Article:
High-level networking questions

Background: I’m a web2 sysadmin, devops engineer and CISO. Looking to both deploy and provide using Akash. I’ve got some questions about network security and usability at the network level.

  1. Is there a way for providers to protect deployments from DDOS attacks, assuming the deployer isn’t using Cloudflare or some other DDOS prevention themselves?
  2. If no, how do I as a provider protect my systems and other customers from being affected?
  3. Is a provider bound to continue hosting agreements that have been enacted, or can the mix of contracts be shifted around on some regular schedule? Is there an eject bad actor/under attack app process?
  4. Is there any recognition of uptime/reliability on the part of providers, such as an SLA? Any recourse for deployers to redeploy on an emergency basis if one fails?
  5. Is there any possibility (now or future) of deploying a distributed application? IE specify 3 deployments from geographically distributed providers for the same application (recognizing the deployer would have to take care of details such as db replication or file sync among the 3 deployment locations themselves)

Possible solution? Not sure if it’s been considered but if a private BGP cloud layer were enabled on Akash nodes, it would be possible for high availability, multinode deployment, automated redeployment, DDOS protection to be added.

Has this/is this being considered?

Thanks for the questions.

At this time deployments on Akash do not offer any form of DDOS or similar protection. In the future Akash intends to offer additional services around IP based networking & security. Each provider may choose to implement their own security measures.

A provider receives payment on network so long as a deployment is open and a lease is active. Providers may close their bid and discontinue providing services at any time. If a deployment owner has issues with a provider or the provider is unavailable, they may close the deployment at any time. Even if the provider is no longer reachable, the deployment can be closed.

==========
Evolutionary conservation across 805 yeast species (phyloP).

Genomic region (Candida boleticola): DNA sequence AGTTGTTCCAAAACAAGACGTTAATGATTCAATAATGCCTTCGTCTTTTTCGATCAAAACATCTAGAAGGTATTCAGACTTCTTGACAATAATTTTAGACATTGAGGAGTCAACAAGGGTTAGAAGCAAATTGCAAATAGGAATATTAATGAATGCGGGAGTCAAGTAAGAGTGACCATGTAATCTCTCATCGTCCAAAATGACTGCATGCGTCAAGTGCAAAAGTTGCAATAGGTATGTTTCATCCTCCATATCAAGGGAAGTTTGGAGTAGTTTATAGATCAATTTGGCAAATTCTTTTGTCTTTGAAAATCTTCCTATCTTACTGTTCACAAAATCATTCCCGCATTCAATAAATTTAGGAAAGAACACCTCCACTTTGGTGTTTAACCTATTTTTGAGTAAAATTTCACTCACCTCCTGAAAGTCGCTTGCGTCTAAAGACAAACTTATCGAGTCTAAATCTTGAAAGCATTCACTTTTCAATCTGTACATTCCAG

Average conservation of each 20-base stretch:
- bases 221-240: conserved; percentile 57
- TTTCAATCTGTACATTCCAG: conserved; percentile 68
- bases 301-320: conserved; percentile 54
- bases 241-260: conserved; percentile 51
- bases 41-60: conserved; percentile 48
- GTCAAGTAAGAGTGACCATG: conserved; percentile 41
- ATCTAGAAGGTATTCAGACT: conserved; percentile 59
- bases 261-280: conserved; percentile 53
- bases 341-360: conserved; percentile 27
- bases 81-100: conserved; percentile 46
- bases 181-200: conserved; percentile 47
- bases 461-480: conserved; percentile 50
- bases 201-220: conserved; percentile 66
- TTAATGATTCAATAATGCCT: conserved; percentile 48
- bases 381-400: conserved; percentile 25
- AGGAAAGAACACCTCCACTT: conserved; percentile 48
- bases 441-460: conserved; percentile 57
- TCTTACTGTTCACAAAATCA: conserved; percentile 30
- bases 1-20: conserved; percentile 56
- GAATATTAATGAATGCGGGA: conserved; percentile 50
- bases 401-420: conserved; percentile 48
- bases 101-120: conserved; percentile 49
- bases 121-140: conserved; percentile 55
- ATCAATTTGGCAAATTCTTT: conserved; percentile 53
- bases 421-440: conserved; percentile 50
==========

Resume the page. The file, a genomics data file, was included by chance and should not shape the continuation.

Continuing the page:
If as a provider you wish to implement a custom bidding strategy, that can be done using the command line options --bid-price-strategy script and --bid-price-script-path /path/to/script.sh.

With regards to SLA, etc. of a provider the network does not attempt to track this. Each provider may declare any number of key-value attributes. Those attributes do not have any specific meaning. Anyone on the network can then sign those attributes cryptographically. For example, providers hosted by Akash have the attribute host: akash. It is by this means that a network of trust may be built between deployment owners, providers, and 3rd party auditors.

If you want to deploy an application to multiple providers you can do that by declaring multiple placements in your SDL with different attributes, then accepting the preferred bid for each group created. You would then send the manifest to each provider so that the deployment can be created. Synchronization and communication between each deployment’s containers is at this time up to the deployment owners.

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My questions too fall under “high level networking”. I am becoming familiar with the architecture of the Akash. I am somewhat familiar with k8s and saw mention of ingress/edge in docs but didn’t yet stumble upon this particular point about internet exposure/publishing to the internet edge.

How are Akash server workloads exposed/published to clients? That is, do clients also need to be running Akash or could ordinary server workloads be hosted by Akash and reachable at some internet address? I expect that’s the case and am curious about how that rendevous is brokered if the workloads themselves are typically deployed on the shared, distributed compute layer of Akash which is “physically” behind firewalls.

Is it the providers responsibility always to provide the internet edge, or is that a logically separate service a provider might host? If separate, how are discovery and routing accomplished, something like Istio?